Next year we will be moving back to the northern hemisphere, either UK or Italy, so this will be our last dry, hot and sunny (39degC) Christmas in Australia. We are looking forward to next Christmas, spent in Italy, with warm rain.

We wish the best in 2015 for a successful year for everyone at Pompeii.

Jackie and Bob at pompeiiinpictures




Tuesday, 16 December 2014

Book: Römisches Zaumzeug aus Pompeji, Herculaneum und Stabiae

Just out, this book about bridles:
SIMON, Christina, 2014. Römisches Zaumzeug aus Pompeji, Herculaneum und Stabiae. Metallzäume, Trensen und Kandaren. Oxford : Archaeopress. Archaeopress Roman Archaeology, 1. ISBN 9781784910341. £ 36.
Few regions possess so many and mainly complete Roman bridles as do the Vesuvian sites. Singular find conditions permit both comprehensive antiquarian-historian analyses of their production, functionality, and everyday use and new approaches to their typology and chronology. The 103 catalogued specimens belong to four types of bronze headstalls, namely metallic noseband, bitless metal bridle (« hackamore »), multipartite metallic bridle (« metallic halter »), and muzzle as well as two types of bits, namely snaffle bit with circular cheekpieces and curb bit. All of them occurred in more or less numerous variants of local or provincial origin. Special attention is paid to the reconstruction of application methods and combinations of types as well as the replica of a snaffle bit with circular cheekpieces. Bitless metal bridles followed Greek models, multipartite metallic bridles Celtiberian ones and, in combination with Thracian or Italian curb bits, formed typical military bridles. All Campanian finds came from civilian contexts such as luxury villae, villae rusticae, urban houses, and workshops. Thanks to find circumstances they can be attributed to draught animals, beasts of burden or mounts (horse, donkey, mule) which also showed up in stables and skeletal remains.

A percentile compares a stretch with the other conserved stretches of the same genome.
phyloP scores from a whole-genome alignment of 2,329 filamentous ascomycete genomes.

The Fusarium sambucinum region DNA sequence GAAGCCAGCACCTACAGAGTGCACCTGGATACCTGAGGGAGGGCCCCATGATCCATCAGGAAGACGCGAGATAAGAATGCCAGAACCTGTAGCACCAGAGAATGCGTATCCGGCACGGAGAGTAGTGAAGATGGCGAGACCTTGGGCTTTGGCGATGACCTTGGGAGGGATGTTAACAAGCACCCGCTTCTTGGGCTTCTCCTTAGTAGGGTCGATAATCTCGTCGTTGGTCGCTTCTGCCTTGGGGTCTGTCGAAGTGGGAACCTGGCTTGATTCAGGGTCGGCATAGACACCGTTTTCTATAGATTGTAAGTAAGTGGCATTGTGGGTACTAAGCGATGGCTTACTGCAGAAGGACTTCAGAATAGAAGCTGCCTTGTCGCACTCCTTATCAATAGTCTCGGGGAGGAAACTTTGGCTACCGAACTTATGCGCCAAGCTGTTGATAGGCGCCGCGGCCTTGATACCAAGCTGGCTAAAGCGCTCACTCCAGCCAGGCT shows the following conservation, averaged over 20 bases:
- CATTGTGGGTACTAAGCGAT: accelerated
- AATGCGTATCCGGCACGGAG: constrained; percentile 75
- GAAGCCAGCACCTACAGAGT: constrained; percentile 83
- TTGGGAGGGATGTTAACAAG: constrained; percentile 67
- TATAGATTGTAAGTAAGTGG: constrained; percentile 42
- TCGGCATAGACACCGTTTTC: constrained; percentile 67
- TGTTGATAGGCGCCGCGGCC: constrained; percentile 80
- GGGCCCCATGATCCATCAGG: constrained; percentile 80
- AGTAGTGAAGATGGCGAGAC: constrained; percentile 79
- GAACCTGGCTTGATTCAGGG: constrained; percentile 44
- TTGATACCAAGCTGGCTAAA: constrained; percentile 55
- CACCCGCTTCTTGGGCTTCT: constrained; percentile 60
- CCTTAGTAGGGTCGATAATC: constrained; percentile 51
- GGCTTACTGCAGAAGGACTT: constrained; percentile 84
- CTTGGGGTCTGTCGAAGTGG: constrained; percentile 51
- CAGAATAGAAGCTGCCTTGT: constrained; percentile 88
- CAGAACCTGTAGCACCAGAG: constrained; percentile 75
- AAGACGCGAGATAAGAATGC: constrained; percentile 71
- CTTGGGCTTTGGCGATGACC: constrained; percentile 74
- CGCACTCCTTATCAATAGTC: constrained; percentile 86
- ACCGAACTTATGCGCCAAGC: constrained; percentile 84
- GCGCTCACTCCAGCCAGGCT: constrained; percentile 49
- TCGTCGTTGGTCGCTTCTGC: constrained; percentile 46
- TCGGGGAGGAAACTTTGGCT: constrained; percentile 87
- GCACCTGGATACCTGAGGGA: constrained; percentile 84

Editor's site here.

Thursday, 11 December 2014

News: Ministerial comments on the state of Pompeii

Two articles that cover statements made by the Ministro di beni culturali e turismo, Dario Franceschini, during yesterday's 'Question Time' in the Camera:

Pompei: question time sugli Scavi. Il ministro: «Il piano procede, lavoriamo anche per area circostante» 
A Pompei "si sta lavorando in tutti i modi e con tutte le risorse disponibili per restare nei termini fissati secondo l'action plan, che consentono di spendere le risorse entro la fine del 2015". Lo ha detto il ministro di beni culturali e turismo Dario Franceschini rispondendo oggi al Question Time a una interrogazione di Rocco Palese, deputato Fi-Pdl. Nella sua risposta Franceschini ha premesso che i 105 milioni della Ue "non chiudono definitivamente, come qualcheduno superficialmente può immaginare, il problema di Pompei".
Read the full article here.

Pompei: Franceschini fa i 'conti' sugli scavi

Finora sono stati spesi 4 milioni di euro di fondi europei per il Grande Progetto Pompei. Lo ha detto il ministro per i beni culturali e il Turismo, Dario Franceschini, nel corso del question time alla Camera. “A questo momento – ha spiegato- la spesa effettiva è di quattro milioni di euro che è superiore ai 2,3 milioni di euro previsti dall’Action Plan del 17 luglio. Ci sono stati bandi al lordo dei ribassi per 90,2 milioni di euro. Si sono conclusi progetti per un valore, sempre al lordo dei ribassi, per 52,4 milioni di euro. C’è una struttura guidata dal generale Nistri e dalla Soprintendenza Speciale che sta lavorando in tutti i modi, e con tutte le risorse disponibili, per restare nei termini fissati dall’Action Plan che consentono di spendere le risorse entro la fine del 2015″. Franceschini ha però ricordato che “questa è una parte del progetto Pompei. Gli interventi, conclusi anche nei termini, lasceranno comunque l’esigenza di un cantiere perennemente aperto. La sola manutenzione, in un’area di quel tipo, richiede interventi e fondi continui.